Schuller, who was diagnosed with esophageal cancer in 2013, died this morning at a skilled nursing facility in Artesia, his daughter, Carol Milner, told the Los Angeles Times.
He had not been undergoing chemotherapy or radiation treatments since his wife, Arvella Schuller, died in February 2014, the Orange County Register reported. Earlier this year, family members said they were pleasantly surprised with what appeared to be an "amazing" recovery despite the absence of treatment.
Donna Schuller told the Register earlier this week that her father-in-law was not on life support and was breathing on his own, but he was extremely weak because has not "eaten for several days." He was asleep most of the time, but seemed to be at peace, Donna Schuller said.
Schuller, who evangelized from the roof of a drive-in, from TV screens and the pulpit, built a towering cathedral in Garden Grove, preaching the Bible but also preaching what attracted millions of followers: "possibility thinking."
He also lived to see his influence wane and his ministry slip into financial and familial chaos.
Arvella was Schuller's partner in the ministry and joined her husband in the creation of the popular Hour of Power, a television program that beamed into homes around the world with upbeat sermons, celebrity interviews, and music from a renowned choir and one of the largest organs in the world. The Hour of Power also implored viewers to donate to Schuller's ministry, raising millions over the years.
Touted as one of the longest running religious shows on television, the Hour of Power is still broadcast globally and translated into different languages by 11 international Hour of Power ministries. Schuller's grandson, Bobby, hosts the program, which now features the young minister's Sunday morning services.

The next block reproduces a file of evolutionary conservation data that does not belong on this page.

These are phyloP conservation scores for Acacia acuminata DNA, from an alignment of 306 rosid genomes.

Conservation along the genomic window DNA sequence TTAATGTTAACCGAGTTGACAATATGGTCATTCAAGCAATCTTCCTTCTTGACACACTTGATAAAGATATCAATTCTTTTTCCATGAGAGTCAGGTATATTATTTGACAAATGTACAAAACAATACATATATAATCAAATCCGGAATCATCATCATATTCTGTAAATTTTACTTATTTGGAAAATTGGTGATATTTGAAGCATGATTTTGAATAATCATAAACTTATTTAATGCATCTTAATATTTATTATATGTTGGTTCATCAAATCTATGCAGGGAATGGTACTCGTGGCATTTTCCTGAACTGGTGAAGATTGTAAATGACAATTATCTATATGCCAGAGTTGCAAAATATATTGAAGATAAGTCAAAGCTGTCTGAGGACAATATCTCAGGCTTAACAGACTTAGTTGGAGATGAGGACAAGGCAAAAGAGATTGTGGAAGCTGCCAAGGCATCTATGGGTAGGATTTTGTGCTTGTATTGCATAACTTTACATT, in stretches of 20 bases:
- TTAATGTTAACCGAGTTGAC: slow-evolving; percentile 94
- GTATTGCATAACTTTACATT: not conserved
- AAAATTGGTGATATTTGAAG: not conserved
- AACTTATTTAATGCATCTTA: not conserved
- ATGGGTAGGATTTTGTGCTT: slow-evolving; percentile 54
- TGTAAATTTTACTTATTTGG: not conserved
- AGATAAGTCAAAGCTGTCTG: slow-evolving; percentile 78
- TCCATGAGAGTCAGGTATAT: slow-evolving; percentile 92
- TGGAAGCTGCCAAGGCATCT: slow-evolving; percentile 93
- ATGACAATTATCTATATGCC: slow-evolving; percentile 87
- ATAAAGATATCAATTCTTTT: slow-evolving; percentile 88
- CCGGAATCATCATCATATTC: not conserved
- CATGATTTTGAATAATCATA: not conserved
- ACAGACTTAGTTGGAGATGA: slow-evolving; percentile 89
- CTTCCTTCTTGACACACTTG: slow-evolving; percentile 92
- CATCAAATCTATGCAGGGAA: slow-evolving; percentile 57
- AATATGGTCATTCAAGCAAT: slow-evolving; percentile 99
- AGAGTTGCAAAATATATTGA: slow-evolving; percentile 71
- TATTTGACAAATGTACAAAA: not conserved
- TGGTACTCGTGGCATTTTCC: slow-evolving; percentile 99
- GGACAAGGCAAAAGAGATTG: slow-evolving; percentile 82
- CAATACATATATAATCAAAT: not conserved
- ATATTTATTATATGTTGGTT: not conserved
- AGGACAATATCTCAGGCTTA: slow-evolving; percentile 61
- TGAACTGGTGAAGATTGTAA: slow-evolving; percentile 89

As head of a large, international congregation, Schuller is credited as being a leader in the megachurch movement. But he also saw the downfall of his own Crystal Cathedral Ministries, which in 2010 filed for bankruptcy and, in his later years, was embroiled in a family squabble about the direction of the church and its finances.
The Roman Catholic Diocese of Orange bought Schuller's Crystal Cathedral campus in 2012, and is converting it into the Christ Cathedral.
His ministry -- which started in 1955 with Schuller preaching from atop a snack bar at an Orange drive-in theater -- grew to a point where he befriended presidents, movie stars and foreign heads of state.
"Robert Schuller was one of the original pioneers of the megachurch movement," Donald E. Miller, executive director of the Center for Religion and Civic Culture at USC, told The Times. "However, his message of positive thinking became frozen in time appealing to an aging audience of adults, but never really connected to the post-boomer generation."
Schuller is survived by the couple's son, Robert Anthony Schuller, and daughters Sheila Coleman, Jeanne Dunn, Carol Milner and Gretchen Penner; and 19 grandchildren and nine great-grandchildren.